The University of Minnesota Rochester and Google Cloud are teaming up to create an accelerated learning path for UMR's health care-focused students.

Called NXT GEN MED, the partnership combines elements of UMR's traditional health care program with virtual reality and Google's cloud computing expertise.

The program shaves almost two years off the traditional four-year degree, allowing students to graduate faster, spend less and work in the heath care sector quicker.

There is a catch. Students have to work year-round. But educators say that intensity could appeal to students eager to get a jump on their education and professional careers at a time when demand for health care workers is soaring.

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"For those who are certain that they want a health career, this gets them out and earning soon," said UMR Chancellor Lori Carrell. "And that is a draw."

The University of Minnesota Board of Regents this month approved $2.4 million for an online platform to be built by Google that UMR faculty and students will use.

Carrell said the platform will be a "highly interactive" space for students. It will feature a "dashboard" to help them organize their remote instruction and store course materials and resources.

It will also give students access to "all of the components of their education" as they progress through the various stages of their academic and work careers.

Google's involvement aims at helping students and faculty use technology more effectively. Educators right now struggle in using technology, and students feel "overwhelmed" by remote learning.

"The organizational challenge of this remote instruction period is overwhelming," Carrell said about the pandemic's impact on learning. "That's the word we hear all the time (from students). It's overwhelming just to keep track of everything. So on the platform, there will be a dashboard where all of that is pre-organized."

The pilot program is scheduled to kick off in summer 2022 with a 50-student cohort and, if successful, will scale up to serve more students in future years.

Carrell said the pandemic and its associated disruptions are causing health care and education to be more innovative.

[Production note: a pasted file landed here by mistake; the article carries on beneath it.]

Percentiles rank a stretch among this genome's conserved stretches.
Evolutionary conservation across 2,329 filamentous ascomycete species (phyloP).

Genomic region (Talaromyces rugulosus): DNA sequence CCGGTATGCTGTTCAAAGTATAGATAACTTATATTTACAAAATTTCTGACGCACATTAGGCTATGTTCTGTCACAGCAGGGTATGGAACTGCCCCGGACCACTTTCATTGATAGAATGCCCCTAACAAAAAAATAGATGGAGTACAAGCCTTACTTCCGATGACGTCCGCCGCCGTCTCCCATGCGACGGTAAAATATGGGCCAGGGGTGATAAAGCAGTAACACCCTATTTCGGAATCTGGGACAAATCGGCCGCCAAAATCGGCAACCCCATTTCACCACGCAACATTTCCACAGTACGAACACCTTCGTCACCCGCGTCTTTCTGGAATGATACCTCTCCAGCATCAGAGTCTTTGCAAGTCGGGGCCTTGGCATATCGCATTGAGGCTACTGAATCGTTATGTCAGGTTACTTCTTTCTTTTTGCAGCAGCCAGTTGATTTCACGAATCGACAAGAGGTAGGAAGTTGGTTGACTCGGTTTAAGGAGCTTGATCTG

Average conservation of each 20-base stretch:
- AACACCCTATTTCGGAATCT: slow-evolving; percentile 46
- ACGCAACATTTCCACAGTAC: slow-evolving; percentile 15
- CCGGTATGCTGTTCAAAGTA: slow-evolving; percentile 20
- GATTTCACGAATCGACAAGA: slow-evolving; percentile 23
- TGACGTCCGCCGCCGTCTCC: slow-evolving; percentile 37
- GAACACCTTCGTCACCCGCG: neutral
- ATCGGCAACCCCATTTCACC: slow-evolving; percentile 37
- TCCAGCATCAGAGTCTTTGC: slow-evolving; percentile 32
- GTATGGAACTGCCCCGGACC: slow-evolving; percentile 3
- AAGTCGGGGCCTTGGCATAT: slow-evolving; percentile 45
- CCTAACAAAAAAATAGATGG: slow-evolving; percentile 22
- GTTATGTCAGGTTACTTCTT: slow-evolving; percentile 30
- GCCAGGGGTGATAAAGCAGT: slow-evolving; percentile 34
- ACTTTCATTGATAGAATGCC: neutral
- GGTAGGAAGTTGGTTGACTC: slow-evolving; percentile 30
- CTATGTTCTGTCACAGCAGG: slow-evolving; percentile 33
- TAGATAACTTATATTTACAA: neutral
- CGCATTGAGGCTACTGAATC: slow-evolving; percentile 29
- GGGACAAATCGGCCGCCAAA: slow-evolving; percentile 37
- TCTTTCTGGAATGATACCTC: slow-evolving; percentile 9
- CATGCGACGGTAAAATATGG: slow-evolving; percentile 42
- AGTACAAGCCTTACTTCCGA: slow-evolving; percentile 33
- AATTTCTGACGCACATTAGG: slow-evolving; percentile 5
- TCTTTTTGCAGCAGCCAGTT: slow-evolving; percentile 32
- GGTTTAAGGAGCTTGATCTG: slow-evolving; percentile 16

Reliance on remote learning, the mental health challenges that have arisen from it, and higher education's financial challenges are among the disruptions "that have gotten us to a moment in higher education that requires innovation." UMR's faculty research focus on student learning and development is also part of its identity and mission.

UMR has demonstrated success in educating under-represented students and closing the achievement gap between white and minority students. The new program will retain the elements that have been shown to work – including success coaches and living learning communities – but also be paired with a high-tech environment that "gamifies" the curriculum.

"Educators all over are doing the best we can," Carrell said. "We carry on with the circumstances we have and the technology we have. But what is possible with technology is not currently optimally serving education. So, what we're doing with Google is working to make teaching and learning optimally use higher tech."

Carrell said students in the program will learn in-person and remotely, depending on the lesson and the circumstance. Faculty still have to work out the details, something they will be doing this summer.

A lesson on anatomy and physiology, for example, might best be taught through virtual reality that "brings the interior of the human body to life" A discussion on medical ethics might best be taught in person.

"It's looking at course by course and components of courses. What can be optimally done virtually and what could be optimally done in person. That's what we're about," Carrell said.

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